Dahlia and Dolls

Dahlia fed her dolls arsenic wafers to coerce fabric to adjust tone from Caucasian to the porcelain sheen of her mother’s cherished china. Last Easter her mother was setting the table, using care to place the dinnerware gently on the floral patterned tabletop. Dahlia licked her index finger and touched a stack of saucers, arranged near the table’s edge. Her mother slapped her fingers.

“Stop!” She exclaimed. “These are for special occasions only. We mustn’t touch.” 

Dahlia pondered on the paradox of eating off special plates she was banned from touching otherwise. She grabbed her doll and dragged it from the linoleum floor of the kitchen, to the carpeted living room. She set her doll like a regular dish on her mother’s couch.

“This is all your fault.” She screamed, pointing her finger at the doll’s anchored ambivalent expression. 

Dahlia’s mother walked into her daughter’s bedroom. She patted Dahlia’s head, ran her manicured nails through her daughter’s unkempt hair. Grease transferred from Dahlia’s follicles to her mother’s fingers and she wiped the grease on her sweater, crouched beside her daughter.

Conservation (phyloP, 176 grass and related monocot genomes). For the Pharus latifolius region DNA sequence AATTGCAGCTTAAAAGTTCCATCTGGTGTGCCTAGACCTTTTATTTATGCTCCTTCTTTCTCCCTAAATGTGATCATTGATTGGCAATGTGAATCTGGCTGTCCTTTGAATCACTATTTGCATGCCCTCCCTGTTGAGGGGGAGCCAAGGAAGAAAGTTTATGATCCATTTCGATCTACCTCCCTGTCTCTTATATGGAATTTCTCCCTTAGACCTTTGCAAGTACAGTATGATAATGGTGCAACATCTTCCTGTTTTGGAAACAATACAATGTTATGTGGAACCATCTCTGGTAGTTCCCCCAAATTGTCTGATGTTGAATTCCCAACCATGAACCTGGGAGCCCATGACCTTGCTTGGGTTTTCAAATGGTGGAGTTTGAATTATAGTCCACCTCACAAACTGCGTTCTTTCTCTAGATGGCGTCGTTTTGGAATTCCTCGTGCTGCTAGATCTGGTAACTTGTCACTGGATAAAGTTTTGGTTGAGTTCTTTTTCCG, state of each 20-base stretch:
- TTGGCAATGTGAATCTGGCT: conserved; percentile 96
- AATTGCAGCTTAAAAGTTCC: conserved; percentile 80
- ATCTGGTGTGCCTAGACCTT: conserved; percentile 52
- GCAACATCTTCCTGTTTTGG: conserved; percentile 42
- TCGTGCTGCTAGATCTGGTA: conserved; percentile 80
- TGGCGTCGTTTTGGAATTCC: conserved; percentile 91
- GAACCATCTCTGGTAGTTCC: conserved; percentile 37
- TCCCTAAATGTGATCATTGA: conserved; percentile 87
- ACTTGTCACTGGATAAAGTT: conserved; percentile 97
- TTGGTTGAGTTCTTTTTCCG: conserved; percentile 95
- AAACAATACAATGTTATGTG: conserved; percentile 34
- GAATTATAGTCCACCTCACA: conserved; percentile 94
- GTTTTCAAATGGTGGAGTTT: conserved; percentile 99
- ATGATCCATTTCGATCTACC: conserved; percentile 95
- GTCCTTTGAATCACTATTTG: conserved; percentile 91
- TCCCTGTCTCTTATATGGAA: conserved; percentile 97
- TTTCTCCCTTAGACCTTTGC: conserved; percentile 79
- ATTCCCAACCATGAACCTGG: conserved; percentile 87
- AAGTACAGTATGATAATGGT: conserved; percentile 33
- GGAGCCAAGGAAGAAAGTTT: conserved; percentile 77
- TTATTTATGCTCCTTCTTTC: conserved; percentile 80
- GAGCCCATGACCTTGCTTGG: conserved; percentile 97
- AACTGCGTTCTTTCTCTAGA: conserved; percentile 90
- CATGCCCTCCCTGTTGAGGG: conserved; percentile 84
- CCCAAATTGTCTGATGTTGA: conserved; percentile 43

“Got yourself a tea party here?” 


“What kind of tea are you serving?” 

Dahlia rolled her eyes. 

“You wouldn’t understand.”

“Why wouldn’t I understand, dear?” 

A male cardinal landed on her bedroom window sill. He lifted his wing and stabbed at an invisible nuisance with his beak. 

“Mom,” she asked. 

“Yes, dear?” 

“Are cardinals special?” 

Her mother peered at the bird, she stood up and crept to the window slowly, as not to frighten the fowl. 

“No…dear…” She said. “There’s nothing special about birds.” 

“Then what makes something special?” 

“If it’s unique. One of a kind.”

“Does that mean I am special?” 

“No. Dear.” She said. “You’re just like every other little girl, throwing a tea party for her dolls.”

Dahlia watched the cardinal fly away.

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